St. Louis Cardinals: 2008 Season Forecast

St. Louis Cardinals

2007: 78-84 (3rd NL Central)

 

Is it me, or if you look at the record of the Cards in 2007, are you surprised that they won 78 games?  I thought they were 68-94.  This team really struggled – 11th in runs scored, and 14th in runs allowed (725/829) – a combination that usually struggles to win 70 games.  At the beginning of the season, many figured the Cards would contend in a weak division, and they only missed by a handful of games.  My memory of that part is fuzzy.

 

Looking Back on 2007

 

It went downhill on opening day when Chris Carpenter started, left, and went on the DL only to need Tommy John surgery.  Carpenter was out for the season, and will miss half of 2008.

 

Their season was actually a see-saw – lose four, win three.  Lose four more, win five.  Lose three more, win a couple, lose a couple – and they never seemed to make any progress toward getting over .500.  Then, a late August hot streak followed by a streak of games against the bottom of the division (Cincy and Houston) moved the Cardinals to 69 – 68 early in September – right in the thick of the race.  And – just that fast, they lost 12 of 13 and it was over.

 

The Carpenter injury was huge.  If St. Louis was starting their ace and not, say the 2 – 12 Anthony Reyes, perhaps they make up 6 games in the standings.  However, Carpenter wasn’t the only casualty.  Only Albert Pujols played more than 130 games among position players – everybody missed at least a month.  Kip Wells, who looked pretty good in spring training, was awful, and a few other options were equally poor.  However, this has to be balanced against the surprising performances of players like Braden Looper, Adam Wainwright and Rick Ankiel.  So, maybe that balance – the fact that the losses equaled the surprises – equates to a season that nearly was half wins and half losses.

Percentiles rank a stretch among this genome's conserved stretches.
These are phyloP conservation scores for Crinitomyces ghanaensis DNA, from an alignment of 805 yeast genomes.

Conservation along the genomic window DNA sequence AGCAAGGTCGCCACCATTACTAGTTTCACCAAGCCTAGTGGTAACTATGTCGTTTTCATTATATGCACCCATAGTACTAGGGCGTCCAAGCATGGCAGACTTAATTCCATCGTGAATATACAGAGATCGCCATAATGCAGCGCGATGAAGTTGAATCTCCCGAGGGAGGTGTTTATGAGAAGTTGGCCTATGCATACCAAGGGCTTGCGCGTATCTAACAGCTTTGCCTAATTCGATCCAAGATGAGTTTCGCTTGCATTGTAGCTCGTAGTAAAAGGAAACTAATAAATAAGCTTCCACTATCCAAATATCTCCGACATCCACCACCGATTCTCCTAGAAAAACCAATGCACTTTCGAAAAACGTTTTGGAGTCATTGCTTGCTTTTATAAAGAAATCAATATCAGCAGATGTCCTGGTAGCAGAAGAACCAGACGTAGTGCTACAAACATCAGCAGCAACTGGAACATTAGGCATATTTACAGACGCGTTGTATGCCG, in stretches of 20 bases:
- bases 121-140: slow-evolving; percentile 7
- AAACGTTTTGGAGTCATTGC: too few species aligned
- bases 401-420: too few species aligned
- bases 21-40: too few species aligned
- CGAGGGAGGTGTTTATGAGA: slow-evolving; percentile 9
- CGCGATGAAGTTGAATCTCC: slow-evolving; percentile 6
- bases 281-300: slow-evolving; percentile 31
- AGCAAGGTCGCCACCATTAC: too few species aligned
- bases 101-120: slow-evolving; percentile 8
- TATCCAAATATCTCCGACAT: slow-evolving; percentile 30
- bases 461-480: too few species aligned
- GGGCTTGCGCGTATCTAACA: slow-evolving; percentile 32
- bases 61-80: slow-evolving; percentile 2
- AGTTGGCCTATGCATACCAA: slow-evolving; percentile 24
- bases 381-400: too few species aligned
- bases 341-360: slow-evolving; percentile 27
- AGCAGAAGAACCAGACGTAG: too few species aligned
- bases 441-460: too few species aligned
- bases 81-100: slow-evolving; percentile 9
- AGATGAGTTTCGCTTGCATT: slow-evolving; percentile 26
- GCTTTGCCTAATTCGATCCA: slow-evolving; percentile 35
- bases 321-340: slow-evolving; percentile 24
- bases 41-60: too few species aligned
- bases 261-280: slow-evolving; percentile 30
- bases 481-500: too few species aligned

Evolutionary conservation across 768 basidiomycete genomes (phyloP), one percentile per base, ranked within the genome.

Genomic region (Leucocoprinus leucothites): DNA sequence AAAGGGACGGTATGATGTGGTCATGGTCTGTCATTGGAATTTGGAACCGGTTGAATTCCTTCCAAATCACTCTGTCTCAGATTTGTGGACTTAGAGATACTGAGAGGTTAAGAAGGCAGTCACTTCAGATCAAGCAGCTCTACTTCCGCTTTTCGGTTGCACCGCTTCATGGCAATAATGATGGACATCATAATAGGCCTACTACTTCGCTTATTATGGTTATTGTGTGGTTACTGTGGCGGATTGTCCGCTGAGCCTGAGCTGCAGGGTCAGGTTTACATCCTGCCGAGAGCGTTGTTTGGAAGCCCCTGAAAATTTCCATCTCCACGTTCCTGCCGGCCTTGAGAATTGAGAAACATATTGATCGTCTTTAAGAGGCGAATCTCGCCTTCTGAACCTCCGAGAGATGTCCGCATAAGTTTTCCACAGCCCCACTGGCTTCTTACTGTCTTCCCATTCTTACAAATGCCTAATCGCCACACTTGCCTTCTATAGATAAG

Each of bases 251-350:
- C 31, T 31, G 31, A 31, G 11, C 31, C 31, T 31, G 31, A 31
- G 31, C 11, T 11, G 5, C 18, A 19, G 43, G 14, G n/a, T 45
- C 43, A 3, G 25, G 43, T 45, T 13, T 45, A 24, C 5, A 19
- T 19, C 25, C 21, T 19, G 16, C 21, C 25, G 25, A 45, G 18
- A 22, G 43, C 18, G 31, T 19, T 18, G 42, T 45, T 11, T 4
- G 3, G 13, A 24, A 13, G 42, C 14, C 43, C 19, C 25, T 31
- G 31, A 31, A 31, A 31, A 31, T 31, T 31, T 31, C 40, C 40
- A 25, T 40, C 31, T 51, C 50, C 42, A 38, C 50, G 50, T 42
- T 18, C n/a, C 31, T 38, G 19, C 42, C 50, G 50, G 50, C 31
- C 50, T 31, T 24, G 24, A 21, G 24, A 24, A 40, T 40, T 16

Tell me about that offense

 

Albert Pujols, injured elbow and all, remains the great force of the National League.  Only David Wright and Matt Holliday produced more runs than Pujols (32 – 103 – .327 – 99 walks), and Pujols had nobody around him who helped out.  Consider that Pujols himself was responsible for 143 runs of offense and that’s nearly 20% of the team’s output.

 

Chris Duncan can hit, but his glove is erratic (he looks very uncomfortable in the field), and he’s platooned.  David Eckstein batted okay – he batted .309 with little power, few walks (and a dozen beanings).  Jim Edmonds finally showed signs of aging – .252 and slugging .402.  When Juan Encarnacion went down with an injury, it gave opportunities to Ryan Ludwick, Skip Schumacher, and Rick Ankiel – all who can hit better than the men they replaced (or, in the case of Edmonds, will replace in 2008).  Except for Duncan, the entire outfield will be overhauled – and that will be a good thing.

 

Unfortunately, the rest of the lineup hits like Eckstein.  Aaron Miles batted .290 but with just 19 extra-base hits in 400+ at bats – but he was better than the injured Adam Kennedy, who struggled to hit .220.  Scott Spiezio can play a lot of positions, but – like Yadier Molina, Aaron Miles, and the departed Scott Rolen, none of them slugged .400.  No wonder people talk about Ankiel, the former pitcher, batting clean up behind Pujols.  Nobody else, save the platooned Duncan against righties, would qualify as a legitimate run producer.

 

Defensively:

 

The Cards were an average defensive team, forced to make a lot of plays because the pitchers were near the bottom of the league in both walks and strikeouts.  In terms of turning balls in play into outs, they were slightly above average (.687 to .686), but in terms of turning two, they were slightly below average (6.49% to 6.54% baserunners removed).